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The UNICEF Atlanta Speaker Series

Globally, more than a billion people have a disability according to the World Report on Disability. Around 1 in 10 are children, and 80% of these children live in developing countries.

Speaker Series on children with disabilities

© UNICEF/HQ06-0474/Mariella Furrer

Last week, the Southeast Regional Office of the U.S. Fund for UNICEF hosted their final UNICEF Speaker Series of 2012. The program, entitled Access and Opportunity for All: A Conversation about Children and Disability, took place at the world-renowned Shepherd Center and gave experts and concerned Atlantans an opportunity to openly discuss the topic of disability and how it affects young people around the world.

Panelists included Resource Mobilization Specialist and Disability Focal Point for UNICEF Haiti Cara Yar Khan, Executive Director for the Elaine Clark Center Beth Schmehling-Cook, and Chairman of the Board of the Shepherd Center James H. Shepherd Jr. The audience was introduced to UNICEF’s work on disability in Haiti through a powerful video presented by Ms. Yar Khan. She narrates and appears in the video, detailing the struggles faced by people with disabilities in the aftermath of the 2010 Haiti earthquake. She uses her own experience of disability to help transform the way UNICEF conducts its humanitarian work to be more inclusive of disability concerns.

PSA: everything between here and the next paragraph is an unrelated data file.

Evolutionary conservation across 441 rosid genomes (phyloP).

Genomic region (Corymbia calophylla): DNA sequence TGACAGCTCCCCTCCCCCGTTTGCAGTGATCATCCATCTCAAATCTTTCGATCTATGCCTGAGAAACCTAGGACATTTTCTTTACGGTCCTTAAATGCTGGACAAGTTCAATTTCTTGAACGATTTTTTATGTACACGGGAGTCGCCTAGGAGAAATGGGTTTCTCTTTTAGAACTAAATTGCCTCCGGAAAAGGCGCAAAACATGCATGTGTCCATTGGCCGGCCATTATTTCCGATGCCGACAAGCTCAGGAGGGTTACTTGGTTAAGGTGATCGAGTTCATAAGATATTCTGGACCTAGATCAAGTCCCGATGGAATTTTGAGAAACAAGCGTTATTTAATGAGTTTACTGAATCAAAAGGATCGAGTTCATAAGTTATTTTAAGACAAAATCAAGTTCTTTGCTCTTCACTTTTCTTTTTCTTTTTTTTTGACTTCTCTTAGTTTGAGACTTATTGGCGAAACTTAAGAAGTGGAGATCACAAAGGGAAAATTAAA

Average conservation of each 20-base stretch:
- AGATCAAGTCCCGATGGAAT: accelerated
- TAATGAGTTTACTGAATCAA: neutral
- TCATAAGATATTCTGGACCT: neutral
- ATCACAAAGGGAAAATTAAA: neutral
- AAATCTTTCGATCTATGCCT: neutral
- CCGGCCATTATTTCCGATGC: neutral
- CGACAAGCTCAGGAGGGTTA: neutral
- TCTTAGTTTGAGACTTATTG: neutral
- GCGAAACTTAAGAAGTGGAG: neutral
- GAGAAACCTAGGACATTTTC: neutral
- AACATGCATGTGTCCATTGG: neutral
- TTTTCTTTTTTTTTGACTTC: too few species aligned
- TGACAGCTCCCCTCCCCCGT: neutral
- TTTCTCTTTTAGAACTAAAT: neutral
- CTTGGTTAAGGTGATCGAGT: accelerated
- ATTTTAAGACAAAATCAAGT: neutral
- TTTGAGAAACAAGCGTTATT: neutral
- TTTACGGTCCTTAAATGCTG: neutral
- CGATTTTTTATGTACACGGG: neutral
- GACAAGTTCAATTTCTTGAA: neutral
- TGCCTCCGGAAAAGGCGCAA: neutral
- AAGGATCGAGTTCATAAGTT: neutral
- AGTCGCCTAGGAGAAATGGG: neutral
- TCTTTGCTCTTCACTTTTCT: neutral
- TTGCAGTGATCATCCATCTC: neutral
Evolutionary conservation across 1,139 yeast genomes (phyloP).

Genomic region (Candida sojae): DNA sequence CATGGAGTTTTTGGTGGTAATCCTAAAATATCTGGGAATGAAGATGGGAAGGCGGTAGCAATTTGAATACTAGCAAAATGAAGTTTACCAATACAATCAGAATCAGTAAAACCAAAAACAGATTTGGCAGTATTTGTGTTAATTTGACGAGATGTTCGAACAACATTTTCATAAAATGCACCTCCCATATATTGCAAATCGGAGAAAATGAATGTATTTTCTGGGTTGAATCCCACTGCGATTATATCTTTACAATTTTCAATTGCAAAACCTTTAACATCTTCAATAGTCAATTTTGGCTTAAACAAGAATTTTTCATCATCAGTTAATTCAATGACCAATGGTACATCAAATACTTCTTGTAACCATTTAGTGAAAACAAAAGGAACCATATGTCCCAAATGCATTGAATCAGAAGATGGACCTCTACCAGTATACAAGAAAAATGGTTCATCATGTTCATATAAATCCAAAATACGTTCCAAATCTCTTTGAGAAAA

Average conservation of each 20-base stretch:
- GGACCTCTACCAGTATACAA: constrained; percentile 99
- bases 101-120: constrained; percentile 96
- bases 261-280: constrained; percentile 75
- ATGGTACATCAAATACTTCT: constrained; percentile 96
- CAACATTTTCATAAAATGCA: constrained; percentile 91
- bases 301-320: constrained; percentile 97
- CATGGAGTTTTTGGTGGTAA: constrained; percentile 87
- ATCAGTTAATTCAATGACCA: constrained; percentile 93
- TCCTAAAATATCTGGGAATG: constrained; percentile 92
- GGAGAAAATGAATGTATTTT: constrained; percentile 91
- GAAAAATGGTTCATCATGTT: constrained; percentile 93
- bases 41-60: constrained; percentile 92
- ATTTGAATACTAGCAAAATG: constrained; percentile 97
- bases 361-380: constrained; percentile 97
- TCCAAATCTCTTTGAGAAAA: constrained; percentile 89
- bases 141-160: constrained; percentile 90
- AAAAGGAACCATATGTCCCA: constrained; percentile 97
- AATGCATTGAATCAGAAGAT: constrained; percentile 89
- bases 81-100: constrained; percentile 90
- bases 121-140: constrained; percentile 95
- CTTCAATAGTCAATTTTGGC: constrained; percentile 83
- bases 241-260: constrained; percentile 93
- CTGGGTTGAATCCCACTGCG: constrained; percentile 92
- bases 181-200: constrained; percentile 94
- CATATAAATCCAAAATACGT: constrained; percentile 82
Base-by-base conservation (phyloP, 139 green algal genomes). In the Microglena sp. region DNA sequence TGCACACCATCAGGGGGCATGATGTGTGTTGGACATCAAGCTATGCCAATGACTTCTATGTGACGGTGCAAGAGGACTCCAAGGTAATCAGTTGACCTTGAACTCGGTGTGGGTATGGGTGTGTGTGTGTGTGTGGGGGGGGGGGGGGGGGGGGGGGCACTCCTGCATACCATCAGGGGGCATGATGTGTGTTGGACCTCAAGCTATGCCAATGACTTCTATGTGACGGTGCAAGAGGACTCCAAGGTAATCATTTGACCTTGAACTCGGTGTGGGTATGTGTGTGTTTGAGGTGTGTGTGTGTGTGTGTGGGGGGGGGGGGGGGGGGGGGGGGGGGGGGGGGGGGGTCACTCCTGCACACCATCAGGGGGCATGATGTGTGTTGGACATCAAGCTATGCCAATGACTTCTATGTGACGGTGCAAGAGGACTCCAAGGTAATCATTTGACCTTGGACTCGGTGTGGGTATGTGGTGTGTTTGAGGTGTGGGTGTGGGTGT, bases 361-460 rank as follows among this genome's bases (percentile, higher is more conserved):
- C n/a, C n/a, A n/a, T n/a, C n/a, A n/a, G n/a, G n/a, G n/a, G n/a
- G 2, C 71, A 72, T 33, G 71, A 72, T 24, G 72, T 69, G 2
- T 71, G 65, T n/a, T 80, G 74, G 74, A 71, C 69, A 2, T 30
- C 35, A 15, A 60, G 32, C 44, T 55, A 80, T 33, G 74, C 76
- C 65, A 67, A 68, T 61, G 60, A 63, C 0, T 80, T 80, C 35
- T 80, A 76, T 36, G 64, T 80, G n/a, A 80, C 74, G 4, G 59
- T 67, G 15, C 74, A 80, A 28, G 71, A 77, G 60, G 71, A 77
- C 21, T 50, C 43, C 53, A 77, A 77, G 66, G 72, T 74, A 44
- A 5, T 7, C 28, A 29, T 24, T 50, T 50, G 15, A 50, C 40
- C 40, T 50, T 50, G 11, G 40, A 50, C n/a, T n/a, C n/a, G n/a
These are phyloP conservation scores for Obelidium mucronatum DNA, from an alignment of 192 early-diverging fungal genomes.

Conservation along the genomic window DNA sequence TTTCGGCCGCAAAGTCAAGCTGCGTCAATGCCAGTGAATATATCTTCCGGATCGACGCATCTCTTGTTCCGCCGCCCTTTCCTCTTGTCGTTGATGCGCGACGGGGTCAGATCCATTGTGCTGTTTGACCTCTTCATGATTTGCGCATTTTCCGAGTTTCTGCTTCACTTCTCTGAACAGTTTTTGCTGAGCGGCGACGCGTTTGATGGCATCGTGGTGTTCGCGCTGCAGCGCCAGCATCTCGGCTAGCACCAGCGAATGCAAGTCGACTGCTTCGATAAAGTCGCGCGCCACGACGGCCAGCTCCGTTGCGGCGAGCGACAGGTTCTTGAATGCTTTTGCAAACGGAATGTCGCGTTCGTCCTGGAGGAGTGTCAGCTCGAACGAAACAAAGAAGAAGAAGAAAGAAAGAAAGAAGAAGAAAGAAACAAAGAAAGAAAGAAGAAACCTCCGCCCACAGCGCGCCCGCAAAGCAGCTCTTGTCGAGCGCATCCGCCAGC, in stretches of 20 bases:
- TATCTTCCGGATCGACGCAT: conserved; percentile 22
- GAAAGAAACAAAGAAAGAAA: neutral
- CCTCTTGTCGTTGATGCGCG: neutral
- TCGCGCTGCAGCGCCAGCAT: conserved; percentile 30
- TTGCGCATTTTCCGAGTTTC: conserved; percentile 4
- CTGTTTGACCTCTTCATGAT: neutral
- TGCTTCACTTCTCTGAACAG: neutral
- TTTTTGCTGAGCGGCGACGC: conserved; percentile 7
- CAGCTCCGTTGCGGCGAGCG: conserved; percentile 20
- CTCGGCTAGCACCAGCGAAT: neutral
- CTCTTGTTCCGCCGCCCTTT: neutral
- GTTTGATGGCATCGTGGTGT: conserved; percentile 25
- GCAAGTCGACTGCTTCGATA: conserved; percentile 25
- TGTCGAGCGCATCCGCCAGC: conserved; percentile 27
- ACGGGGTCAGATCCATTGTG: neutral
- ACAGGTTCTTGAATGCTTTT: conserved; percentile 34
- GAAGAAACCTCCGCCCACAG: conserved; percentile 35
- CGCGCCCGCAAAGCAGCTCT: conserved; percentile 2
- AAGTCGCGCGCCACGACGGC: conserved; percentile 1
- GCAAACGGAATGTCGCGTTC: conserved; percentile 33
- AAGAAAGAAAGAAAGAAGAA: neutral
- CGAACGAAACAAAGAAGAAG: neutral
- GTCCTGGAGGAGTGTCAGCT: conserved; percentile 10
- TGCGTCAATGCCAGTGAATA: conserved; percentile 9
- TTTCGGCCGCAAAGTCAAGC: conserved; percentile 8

Panelists Cara Yar Khan, Beth Schmeling-Cook and James H. Shepherd Jr. Photo by Tiara Dungy

According to UNICEF, the experience of disability globally is often one of stigmatization and isolation as a result of misinformation. Disability discrimination often leads to reduced access to basic social services, especially education, as well as a lack of recognition of people with disabilities’ equal humanity by their families, peers and communities. Ms. Schmehling-Cook and Mr. Shepherd provided a unified voice in support of increased affordable services for people with disabilities, lamenting the inadequate and inaccessible services, especially for children in Atlanta. All three panelists agreed that human dignity through disability inclusion and awareness is of the utmost importance, followed closely by increased innovation in the research and use of aids. They spoke about the need for more funds to be spent in the early stages of urban planning and new construction to address access for all people. Early planning helps avoid the additional costs needed to refit buildings and infrastructure to better accommodate individuals with disabilities.

UNICEF Executive Director Anthony Lake has said “…wherever the poorest children are…wherever the most vulnerable children are…wherever the forgotten children are…that is where we must also be—in even greater measure.” UNICEF strives to ensure that the most vulnerable children are given the basic tools they need to not only survive, but thrive. To this end, disability awareness and inclusion, as basic human rights, guide UNICEF’s work in all of its program areas.

The next UNICEF Speaker Series hosted by the U.S. Fund for UNICEF Southeast Regional Office will be held in Atlanta in March 2013. The Elaine Clark Center enables children and young adults of all abilities to become confident and contributing citizens of the community through an innovative model of education, therapeutic play, and experiential opportunities. The Shepherd Center is a private, not-for-profit hospital specializing in medical treatment, research, and rehabilitation for people with spinal cord injury and brain injury.

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